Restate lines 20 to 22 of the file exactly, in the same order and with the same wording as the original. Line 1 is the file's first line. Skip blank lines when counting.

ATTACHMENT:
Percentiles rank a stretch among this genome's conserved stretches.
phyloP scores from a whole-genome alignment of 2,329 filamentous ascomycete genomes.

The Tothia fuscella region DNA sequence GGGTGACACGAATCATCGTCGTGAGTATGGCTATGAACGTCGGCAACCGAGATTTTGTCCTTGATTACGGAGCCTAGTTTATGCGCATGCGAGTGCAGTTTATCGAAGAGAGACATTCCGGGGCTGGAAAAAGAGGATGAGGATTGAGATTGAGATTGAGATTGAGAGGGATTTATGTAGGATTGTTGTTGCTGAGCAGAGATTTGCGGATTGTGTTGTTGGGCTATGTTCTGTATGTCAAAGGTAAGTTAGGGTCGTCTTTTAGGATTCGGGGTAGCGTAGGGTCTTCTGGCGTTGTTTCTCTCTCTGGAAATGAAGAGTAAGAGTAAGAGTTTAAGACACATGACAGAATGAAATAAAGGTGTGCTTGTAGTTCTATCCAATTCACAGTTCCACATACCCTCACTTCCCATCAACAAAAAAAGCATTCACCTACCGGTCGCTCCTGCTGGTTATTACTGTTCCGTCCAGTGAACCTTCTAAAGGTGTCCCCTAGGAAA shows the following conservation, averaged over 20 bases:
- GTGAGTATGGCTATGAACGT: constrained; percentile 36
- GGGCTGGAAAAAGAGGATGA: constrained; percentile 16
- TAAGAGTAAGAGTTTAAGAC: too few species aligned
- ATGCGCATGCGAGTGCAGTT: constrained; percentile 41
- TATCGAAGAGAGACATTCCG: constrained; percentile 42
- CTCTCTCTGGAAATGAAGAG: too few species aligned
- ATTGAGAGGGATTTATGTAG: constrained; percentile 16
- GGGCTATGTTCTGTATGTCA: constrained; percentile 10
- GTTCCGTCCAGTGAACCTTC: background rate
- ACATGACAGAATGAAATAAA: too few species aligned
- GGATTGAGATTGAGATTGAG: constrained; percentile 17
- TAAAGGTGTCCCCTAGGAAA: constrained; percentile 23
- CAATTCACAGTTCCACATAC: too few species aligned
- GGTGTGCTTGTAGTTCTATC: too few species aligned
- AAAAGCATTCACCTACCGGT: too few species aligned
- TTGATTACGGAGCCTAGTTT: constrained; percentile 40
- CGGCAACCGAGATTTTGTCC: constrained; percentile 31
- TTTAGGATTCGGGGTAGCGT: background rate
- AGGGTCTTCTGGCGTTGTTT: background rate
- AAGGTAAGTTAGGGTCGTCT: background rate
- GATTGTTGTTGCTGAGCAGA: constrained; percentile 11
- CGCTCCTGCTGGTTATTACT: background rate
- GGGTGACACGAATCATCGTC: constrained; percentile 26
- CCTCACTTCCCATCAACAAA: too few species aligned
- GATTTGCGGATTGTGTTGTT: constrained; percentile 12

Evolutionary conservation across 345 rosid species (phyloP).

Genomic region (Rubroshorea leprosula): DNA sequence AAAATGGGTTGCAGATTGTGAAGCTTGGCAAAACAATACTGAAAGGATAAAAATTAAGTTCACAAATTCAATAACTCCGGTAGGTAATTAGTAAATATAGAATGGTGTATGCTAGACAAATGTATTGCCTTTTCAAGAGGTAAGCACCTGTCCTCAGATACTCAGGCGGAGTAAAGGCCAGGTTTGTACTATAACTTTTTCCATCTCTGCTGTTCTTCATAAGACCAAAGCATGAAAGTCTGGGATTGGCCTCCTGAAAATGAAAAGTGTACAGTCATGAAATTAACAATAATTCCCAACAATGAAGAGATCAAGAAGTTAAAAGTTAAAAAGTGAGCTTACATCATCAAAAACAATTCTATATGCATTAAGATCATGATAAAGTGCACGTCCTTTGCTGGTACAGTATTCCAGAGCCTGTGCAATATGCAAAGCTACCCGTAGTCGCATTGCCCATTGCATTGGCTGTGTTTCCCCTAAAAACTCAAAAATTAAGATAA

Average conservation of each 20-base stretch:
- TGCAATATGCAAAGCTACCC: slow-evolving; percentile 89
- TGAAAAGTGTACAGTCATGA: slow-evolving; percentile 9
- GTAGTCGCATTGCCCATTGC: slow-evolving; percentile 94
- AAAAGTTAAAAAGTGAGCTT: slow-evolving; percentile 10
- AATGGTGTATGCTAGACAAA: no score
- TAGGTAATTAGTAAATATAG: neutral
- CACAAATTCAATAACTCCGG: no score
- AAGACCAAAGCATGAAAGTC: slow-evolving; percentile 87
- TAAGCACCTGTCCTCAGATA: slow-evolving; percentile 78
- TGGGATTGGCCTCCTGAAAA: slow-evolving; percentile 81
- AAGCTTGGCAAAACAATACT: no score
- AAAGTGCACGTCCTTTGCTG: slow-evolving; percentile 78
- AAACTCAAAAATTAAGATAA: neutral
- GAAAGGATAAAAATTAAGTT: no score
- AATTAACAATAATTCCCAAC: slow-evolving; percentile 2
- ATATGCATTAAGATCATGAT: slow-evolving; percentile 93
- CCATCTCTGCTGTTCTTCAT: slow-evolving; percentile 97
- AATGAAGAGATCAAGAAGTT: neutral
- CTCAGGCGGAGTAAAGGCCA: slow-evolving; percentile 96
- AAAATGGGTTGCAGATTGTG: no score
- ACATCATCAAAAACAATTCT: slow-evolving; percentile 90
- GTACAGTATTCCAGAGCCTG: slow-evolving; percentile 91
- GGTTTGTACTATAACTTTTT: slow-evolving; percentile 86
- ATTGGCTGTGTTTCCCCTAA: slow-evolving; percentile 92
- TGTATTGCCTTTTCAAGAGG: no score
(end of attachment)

- CGGCAACCGAGATTTTGTCC: constrained; percentile 31
- TTTAGGATTCGGGGTAGCGT: background rate
- AGGGTCTTCTGGCGTTGTTT: background rate